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3 Tutorials that teach Converting a Quadratic Equation into Vertex Form

# Converting a Quadratic Equation into Vertex Form

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Author: Colleen Atakpu
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This lesson covers converting a quadratic equation into vertex form.

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Tutorial

## Video Transcription

Today we're going to talk about converting a quadratic equation into vertex form. Vertex form is useful because by looking at a quadratic equation written in vertex form, you can easily identify the x and y-coordinates of the vertex. So we're going to start by reviewing vertex form and then we'll do an example showing how to convert a quadratic equation into vertex form.

So let's start by reviewing vertex form of a quadratic equation. The vertex form of a quadratic equation looks like this and if we were to graph an equation that was written in vertex form, it would create a parabola. And the vertex of that parabola could be easily seen from the equation in vertex form by looking at the h value, or the value for h, which would give us the x-coordinate of the vertex and the value for k, which would give us the y-coordinate of the vertex. So that's why we call this vertex form.

So the vertex, as you remember, is either the maximum point or the minimum point of the parabola. It'll be a maximum point if the parabola is upside down and it will be a minimum point if the parabola is right side up, like a "u" shape. And when we are graphing a parabola from an equation that's written in vertex form, we can simply start by graphing the vertex. And because the vertex also lies on the line of symmetry-- or the axis of symmetry for the parabola, we can plot one side of the parabola from the vertex and then simply reflect those points over the axis of symmetry to plot the points for the other side of the parabola.

So before we do examples of converting a quadratic equation to vertex form, let's compare the vertex form of a quadratic equation to the standard form. So, as we just talked about, vertex form looks like this. So for example, we could have y is equal to 3 times x minus 2 squared minus 4, and so we notice that in vertex form, we have a binomial squared. For standard form, we have y is equal to ax squared plus bx plus c. So for example, y equals 3x squared minus 12x plus 8 is written in standard form. And we notice that in standard form, we have all of our terms of the quadratic expanded. So in other words, this is written in expanded form. So when we want to write a quadratic equation from standard form to vertex form, we can remember that, when using completing the square, you are taking terms that are expanded and rewriting them so that they contain a binomial squared.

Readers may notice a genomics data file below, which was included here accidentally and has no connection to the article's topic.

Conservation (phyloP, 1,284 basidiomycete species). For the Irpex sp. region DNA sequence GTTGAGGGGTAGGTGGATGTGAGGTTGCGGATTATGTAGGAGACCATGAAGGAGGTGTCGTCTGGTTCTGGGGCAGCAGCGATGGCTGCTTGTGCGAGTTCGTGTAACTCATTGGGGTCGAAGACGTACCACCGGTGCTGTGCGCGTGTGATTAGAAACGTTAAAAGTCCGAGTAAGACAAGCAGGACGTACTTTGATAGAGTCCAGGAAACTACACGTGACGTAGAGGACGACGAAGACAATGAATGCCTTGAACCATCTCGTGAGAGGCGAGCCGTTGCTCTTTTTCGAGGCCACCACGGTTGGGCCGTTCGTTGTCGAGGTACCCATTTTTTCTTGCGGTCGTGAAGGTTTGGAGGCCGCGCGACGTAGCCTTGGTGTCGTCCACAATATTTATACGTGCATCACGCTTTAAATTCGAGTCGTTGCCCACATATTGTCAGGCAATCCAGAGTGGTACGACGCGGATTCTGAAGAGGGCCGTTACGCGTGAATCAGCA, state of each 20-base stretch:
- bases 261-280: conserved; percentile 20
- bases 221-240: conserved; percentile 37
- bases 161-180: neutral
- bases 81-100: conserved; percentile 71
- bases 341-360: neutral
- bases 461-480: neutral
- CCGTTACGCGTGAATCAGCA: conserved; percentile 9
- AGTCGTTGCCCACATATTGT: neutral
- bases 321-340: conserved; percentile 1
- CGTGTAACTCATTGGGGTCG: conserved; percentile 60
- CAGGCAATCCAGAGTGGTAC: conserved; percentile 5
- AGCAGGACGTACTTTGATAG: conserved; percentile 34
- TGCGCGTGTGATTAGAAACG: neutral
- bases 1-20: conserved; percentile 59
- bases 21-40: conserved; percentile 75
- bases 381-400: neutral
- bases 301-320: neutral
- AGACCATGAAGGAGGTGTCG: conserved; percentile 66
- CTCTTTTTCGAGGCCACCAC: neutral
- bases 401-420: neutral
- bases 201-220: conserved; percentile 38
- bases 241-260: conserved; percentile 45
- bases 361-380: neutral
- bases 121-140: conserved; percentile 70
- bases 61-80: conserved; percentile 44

So let's do some examples to see how we can use completing the square to write some quadratic equations in vertex form. All right, so let's do an example converting a quadratic equation from standard form to vertex form. So I have y is equal to 2x squared plus 8x minus 24 and I want to write that in vertex form, so I'm going use completing the square to do that. So I'm going to start by moving this a constant term to the other side. So I'm going to add 24 to both sides of my equation. That will give me a y plus 24 equals 2x squared plus 8x.

Then I'm going to factor out of my coefficient that's in front of my x squared term from both terms on this side. So this will give me 2 times x squared plus 4x because when I distribute 2 times 4x, that would give me 8x. The other side will stay the same.

Next I'm going to use the completing the square method. So I'm going to take the coefficient in front of my x term, which is 4, and I'm going to divide that by 2, which would give me 2. Then, if I take 2 and square it, that will bring me to 4. So I know that to write this as a perfect square trinomial, I need to have a constant term of 4 here. So I'm going write that as x squared plus 4x plus 4.

To keep my equation balanced because I added a 4 here-- which is really 2 times 4 because of the 2 on the outside of the parentheses which would give me 8. Since I added value of 8 to this side of the equation, I need to add 8 to this side of the equation. So now I have y plus 24 plus 8.

So because this is a perfect square trinomial, I know that I can write it that is x plus or minus the number quantity squared. So because the value of 2 plus 2 is 4 and 2 times 2 is 4, I know that this will be x plus 2 quantity squared. And I brought my 2 down in front. On the other side I can go ahead and simplify 24 plus 8 will give me 32. And I still have my y.

Now I'm almost there, I'm almost to vertex form. I just need to bring this constant term back to the other side. So I'm gonna subtract 32 from both sides. This will give me y is equal to 2 times x plus 2 squared minus 32, which is in vertex form of this original quadratic equation that was written in standard form.

So let's go over a key points from today. The vertex of a parabola can be readily identified in the vertex form of a quadratic equation, because h and k form the x and y-coordinates of the vertex. The vertex of a parabola is the minimum point-- in the case of an upward facing parabola-- or the maximum point-- in the case of a downward facing parabola, and also lies on the parabola's axis of symmetry. And completing the square is used to write a quadratic expression in expanded form into binomial squared. This is useful when writing a quadratic equation in vertex form.

So I hope that these key points and examples helped you understand a little bit more about converting quadratic equations into vertex form. Keep using your notes and keep on practicing and soon you'll be a pro. Thanks for watching.

Formulas to Know
Standard Form of a Quadratic Equation

Vertex Form of a Quadratic Equation